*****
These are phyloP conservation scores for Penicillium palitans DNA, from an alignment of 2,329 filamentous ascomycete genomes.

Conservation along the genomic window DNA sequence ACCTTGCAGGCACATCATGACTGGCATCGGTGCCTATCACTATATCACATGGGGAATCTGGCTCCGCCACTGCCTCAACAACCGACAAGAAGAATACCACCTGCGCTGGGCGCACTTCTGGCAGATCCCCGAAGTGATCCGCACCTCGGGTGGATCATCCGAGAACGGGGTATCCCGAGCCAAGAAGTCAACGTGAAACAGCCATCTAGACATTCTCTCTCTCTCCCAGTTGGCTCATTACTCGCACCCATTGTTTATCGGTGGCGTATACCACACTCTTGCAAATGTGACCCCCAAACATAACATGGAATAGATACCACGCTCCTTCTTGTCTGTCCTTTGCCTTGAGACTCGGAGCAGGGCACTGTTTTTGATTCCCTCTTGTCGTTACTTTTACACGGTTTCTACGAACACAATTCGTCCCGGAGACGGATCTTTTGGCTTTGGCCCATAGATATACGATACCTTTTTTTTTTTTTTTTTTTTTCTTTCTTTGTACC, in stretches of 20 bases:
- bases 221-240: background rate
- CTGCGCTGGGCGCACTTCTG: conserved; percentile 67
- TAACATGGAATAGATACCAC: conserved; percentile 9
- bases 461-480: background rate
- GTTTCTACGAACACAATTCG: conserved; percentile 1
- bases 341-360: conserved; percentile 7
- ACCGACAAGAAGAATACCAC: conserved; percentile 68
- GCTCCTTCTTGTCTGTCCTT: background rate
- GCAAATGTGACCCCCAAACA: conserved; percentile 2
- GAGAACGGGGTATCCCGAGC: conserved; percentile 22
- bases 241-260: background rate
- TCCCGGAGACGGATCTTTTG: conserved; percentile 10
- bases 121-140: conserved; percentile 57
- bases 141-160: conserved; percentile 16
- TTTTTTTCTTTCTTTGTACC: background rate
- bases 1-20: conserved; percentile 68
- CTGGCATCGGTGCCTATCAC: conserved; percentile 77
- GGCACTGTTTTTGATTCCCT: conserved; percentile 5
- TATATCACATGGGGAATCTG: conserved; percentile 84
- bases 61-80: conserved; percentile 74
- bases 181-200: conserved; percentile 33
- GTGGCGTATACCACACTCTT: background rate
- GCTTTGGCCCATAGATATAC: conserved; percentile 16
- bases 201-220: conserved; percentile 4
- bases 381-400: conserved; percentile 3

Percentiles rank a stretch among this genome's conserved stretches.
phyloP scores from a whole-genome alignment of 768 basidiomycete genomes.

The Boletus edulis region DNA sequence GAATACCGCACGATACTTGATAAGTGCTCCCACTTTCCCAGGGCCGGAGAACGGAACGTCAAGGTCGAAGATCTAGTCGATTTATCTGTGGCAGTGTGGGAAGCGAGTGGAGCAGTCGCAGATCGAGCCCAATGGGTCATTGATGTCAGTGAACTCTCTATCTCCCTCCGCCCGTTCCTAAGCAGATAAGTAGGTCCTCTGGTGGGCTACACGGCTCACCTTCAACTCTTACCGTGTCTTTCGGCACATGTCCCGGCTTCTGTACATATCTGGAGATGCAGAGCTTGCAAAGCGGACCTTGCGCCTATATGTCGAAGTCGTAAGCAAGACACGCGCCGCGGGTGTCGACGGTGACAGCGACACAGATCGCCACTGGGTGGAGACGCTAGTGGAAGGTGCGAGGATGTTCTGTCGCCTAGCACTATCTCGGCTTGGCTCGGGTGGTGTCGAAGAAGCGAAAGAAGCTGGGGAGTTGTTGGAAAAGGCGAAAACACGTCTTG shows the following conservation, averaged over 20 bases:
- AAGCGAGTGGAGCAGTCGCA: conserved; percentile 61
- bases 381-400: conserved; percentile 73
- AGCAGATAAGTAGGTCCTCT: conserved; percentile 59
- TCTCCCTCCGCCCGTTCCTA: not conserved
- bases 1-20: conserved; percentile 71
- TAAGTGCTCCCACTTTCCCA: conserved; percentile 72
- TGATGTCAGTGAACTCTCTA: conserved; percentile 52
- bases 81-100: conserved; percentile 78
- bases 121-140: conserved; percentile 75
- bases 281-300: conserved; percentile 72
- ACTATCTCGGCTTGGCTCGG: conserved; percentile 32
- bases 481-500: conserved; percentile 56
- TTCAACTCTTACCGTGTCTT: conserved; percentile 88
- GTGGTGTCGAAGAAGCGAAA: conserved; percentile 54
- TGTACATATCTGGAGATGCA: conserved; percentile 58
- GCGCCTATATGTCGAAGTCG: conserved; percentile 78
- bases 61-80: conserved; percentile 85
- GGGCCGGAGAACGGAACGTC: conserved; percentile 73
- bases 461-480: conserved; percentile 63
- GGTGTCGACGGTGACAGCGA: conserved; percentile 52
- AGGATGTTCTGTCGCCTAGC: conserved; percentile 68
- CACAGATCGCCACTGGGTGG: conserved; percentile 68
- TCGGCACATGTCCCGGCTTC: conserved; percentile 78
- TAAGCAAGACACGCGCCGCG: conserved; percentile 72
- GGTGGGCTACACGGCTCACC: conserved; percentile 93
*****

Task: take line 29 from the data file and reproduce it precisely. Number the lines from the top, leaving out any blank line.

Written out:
phyloP scores from a whole-genome alignment of 768 basidiomycete genomes.